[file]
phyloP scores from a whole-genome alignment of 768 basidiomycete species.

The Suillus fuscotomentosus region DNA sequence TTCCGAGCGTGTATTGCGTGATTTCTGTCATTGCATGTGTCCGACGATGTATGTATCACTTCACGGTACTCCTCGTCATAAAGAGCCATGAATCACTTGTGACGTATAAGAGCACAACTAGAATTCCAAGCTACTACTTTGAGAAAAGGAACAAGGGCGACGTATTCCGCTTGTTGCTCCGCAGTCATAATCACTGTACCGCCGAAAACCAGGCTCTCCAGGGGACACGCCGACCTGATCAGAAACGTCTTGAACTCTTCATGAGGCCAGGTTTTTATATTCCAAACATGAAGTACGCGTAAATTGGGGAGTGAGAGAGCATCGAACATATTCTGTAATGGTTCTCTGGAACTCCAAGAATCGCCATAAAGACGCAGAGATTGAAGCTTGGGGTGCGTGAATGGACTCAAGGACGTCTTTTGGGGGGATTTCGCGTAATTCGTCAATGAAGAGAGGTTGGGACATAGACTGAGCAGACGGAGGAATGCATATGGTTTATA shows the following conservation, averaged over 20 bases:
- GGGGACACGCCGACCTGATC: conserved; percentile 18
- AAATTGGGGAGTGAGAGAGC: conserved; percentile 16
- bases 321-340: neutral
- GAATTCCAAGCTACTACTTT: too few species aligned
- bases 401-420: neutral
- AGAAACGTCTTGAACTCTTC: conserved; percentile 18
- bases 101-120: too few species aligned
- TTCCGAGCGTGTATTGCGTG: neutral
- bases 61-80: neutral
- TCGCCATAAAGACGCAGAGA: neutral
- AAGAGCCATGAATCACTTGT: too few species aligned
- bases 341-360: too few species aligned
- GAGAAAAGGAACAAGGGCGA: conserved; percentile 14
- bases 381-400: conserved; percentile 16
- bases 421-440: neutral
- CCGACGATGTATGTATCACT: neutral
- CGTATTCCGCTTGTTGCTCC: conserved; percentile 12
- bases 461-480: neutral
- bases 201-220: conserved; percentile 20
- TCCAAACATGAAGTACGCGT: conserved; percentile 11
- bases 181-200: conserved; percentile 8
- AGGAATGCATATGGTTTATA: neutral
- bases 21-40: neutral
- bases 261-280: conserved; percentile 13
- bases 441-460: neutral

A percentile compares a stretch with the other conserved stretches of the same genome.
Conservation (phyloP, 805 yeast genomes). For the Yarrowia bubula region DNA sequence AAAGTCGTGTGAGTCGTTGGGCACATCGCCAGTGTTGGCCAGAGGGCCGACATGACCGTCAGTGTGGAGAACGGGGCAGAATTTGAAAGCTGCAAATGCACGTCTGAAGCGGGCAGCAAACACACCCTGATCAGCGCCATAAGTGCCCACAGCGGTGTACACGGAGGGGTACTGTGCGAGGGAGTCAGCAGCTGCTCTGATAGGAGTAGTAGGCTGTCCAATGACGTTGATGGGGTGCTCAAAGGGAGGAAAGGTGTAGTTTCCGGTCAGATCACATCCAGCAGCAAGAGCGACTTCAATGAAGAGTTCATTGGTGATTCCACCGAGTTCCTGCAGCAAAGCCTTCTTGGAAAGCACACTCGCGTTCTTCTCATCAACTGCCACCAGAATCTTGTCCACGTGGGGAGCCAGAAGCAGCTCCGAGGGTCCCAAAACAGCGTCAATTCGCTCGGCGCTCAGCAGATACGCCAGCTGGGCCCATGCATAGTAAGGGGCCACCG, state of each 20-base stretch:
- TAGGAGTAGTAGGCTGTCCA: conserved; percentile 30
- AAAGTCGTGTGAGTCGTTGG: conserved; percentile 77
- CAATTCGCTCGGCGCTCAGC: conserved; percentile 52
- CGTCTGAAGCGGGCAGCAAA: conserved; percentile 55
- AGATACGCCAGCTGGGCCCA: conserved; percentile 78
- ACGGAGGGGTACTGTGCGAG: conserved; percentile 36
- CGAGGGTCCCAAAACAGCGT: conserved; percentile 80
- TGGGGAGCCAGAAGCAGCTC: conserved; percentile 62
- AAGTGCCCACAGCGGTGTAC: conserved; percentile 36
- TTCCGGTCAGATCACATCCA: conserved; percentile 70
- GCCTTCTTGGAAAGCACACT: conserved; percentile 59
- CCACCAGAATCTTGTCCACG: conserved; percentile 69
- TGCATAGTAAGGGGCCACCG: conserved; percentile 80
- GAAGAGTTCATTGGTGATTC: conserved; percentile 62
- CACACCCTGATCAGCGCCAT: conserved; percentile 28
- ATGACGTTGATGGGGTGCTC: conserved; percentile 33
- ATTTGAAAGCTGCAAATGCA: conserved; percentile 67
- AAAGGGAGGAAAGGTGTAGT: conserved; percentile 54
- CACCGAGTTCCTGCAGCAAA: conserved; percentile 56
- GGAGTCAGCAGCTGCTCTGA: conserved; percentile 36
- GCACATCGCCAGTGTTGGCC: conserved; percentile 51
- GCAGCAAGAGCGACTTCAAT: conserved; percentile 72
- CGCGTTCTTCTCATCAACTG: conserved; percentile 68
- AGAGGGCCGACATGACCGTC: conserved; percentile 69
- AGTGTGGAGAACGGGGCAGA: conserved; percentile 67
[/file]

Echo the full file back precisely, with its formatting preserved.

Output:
phyloP scores from a whole-genome alignment of 768 basidiomycete species.

The Suillus fuscotomentosus region DNA sequence TTCCGAGCGTGTATTGCGTGATTTCTGTCATTGCATGTGTCCGACGATGTATGTATCACTTCACGGTACTCCTCGTCATAAAGAGCCATGAATCACTTGTGACGTATAAGAGCACAACTAGAATTCCAAGCTACTACTTTGAGAAAAGGAACAAGGGCGACGTATTCCGCTTGTTGCTCCGCAGTCATAATCACTGTACCGCCGAAAACCAGGCTCTCCAGGGGACACGCCGACCTGATCAGAAACGTCTTGAACTCTTCATGAGGCCAGGTTTTTATATTCCAAACATGAAGTACGCGTAAATTGGGGAGTGAGAGAGCATCGAACATATTCTGTAATGGTTCTCTGGAACTCCAAGAATCGCCATAAAGACGCAGAGATTGAAGCTTGGGGTGCGTGAATGGACTCAAGGACGTCTTTTGGGGGGATTTCGCGTAATTCGTCAATGAAGAGAGGTTGGGACATAGACTGAGCAGACGGAGGAATGCATATGGTTTATA shows the following conservation, averaged over 20 bases:
- GGGGACACGCCGACCTGATC: conserved; percentile 18
- AAATTGGGGAGTGAGAGAGC: conserved; percentile 16
- bases 321-340: neutral
- GAATTCCAAGCTACTACTTT: too few species aligned
- bases 401-420: neutral
- AGAAACGTCTTGAACTCTTC: conserved; percentile 18
- bases 101-120: too few species aligned
- TTCCGAGCGTGTATTGCGTG: neutral
- bases 61-80: neutral
- TCGCCATAAAGACGCAGAGA: neutral
- AAGAGCCATGAATCACTTGT: too few species aligned
- bases 341-360: too few species aligned
- GAGAAAAGGAACAAGGGCGA: conserved; percentile 14
- bases 381-400: conserved; percentile 16
- bases 421-440: neutral
- CCGACGATGTATGTATCACT: neutral
- CGTATTCCGCTTGTTGCTCC: conserved; percentile 12
- bases 461-480: neutral
- bases 201-220: conserved; percentile 20
- TCCAAACATGAAGTACGCGT: conserved; percentile 11
- bases 181-200: conserved; percentile 8
- AGGAATGCATATGGTTTATA: neutral
- bases 21-40: neutral
- bases 261-280: conserved; percentile 13
- bases 441-460: neutral

A percentile compares a stretch with the other conserved stretches of the same genome.
Conservation (phyloP, 805 yeast genomes). For the Yarrowia bubula region DNA sequence AAAGTCGTGTGAGTCGTTGGGCACATCGCCAGTGTTGGCCAGAGGGCCGACATGACCGTCAGTGTGGAGAACGGGGCAGAATTTGAAAGCTGCAAATGCACGTCTGAAGCGGGCAGCAAACACACCCTGATCAGCGCCATAAGTGCCCACAGCGGTGTACACGGAGGGGTACTGTGCGAGGGAGTCAGCAGCTGCTCTGATAGGAGTAGTAGGCTGTCCAATGACGTTGATGGGGTGCTCAAAGGGAGGAAAGGTGTAGTTTCCGGTCAGATCACATCCAGCAGCAAGAGCGACTTCAATGAAGAGTTCATTGGTGATTCCACCGAGTTCCTGCAGCAAAGCCTTCTTGGAAAGCACACTCGCGTTCTTCTCATCAACTGCCACCAGAATCTTGTCCACGTGGGGAGCCAGAAGCAGCTCCGAGGGTCCCAAAACAGCGTCAATTCGCTCGGCGCTCAGCAGATACGCCAGCTGGGCCCATGCATAGTAAGGGGCCACCG, state of each 20-base stretch:
- TAGGAGTAGTAGGCTGTCCA: conserved; percentile 30
- AAAGTCGTGTGAGTCGTTGG: conserved; percentile 77
- CAATTCGCTCGGCGCTCAGC: conserved; percentile 52
- CGTCTGAAGCGGGCAGCAAA: conserved; percentile 55
- AGATACGCCAGCTGGGCCCA: conserved; percentile 78
- ACGGAGGGGTACTGTGCGAG: conserved; percentile 36
- CGAGGGTCCCAAAACAGCGT: conserved; percentile 80
- TGGGGAGCCAGAAGCAGCTC: conserved; percentile 62
- AAGTGCCCACAGCGGTGTAC: conserved; percentile 36
- TTCCGGTCAGATCACATCCA: conserved; percentile 70
- GCCTTCTTGGAAAGCACACT: conserved; percentile 59
- CCACCAGAATCTTGTCCACG: conserved; percentile 69
- TGCATAGTAAGGGGCCACCG: conserved; percentile 80
- GAAGAGTTCATTGGTGATTC: conserved; percentile 62
- CACACCCTGATCAGCGCCAT: conserved; percentile 28
- ATGACGTTGATGGGGTGCTC: conserved; percentile 33
- ATTTGAAAGCTGCAAATGCA: conserved; percentile 67
- AAAGGGAGGAAAGGTGTAGT: conserved; percentile 54
- CACCGAGTTCCTGCAGCAAA: conserved; percentile 56
- GGAGTCAGCAGCTGCTCTGA: conserved; percentile 36
- GCACATCGCCAGTGTTGGCC: conserved; percentile 51
- GCAGCAAGAGCGACTTCAAT: conserved; percentile 72
- CGCGTTCTTCTCATCAACTG: conserved; percentile 68
- AGAGGGCCGACATGACCGTC: conserved; percentile 69
- AGTGTGGAGAACGGGGCAGA: conserved; percentile 67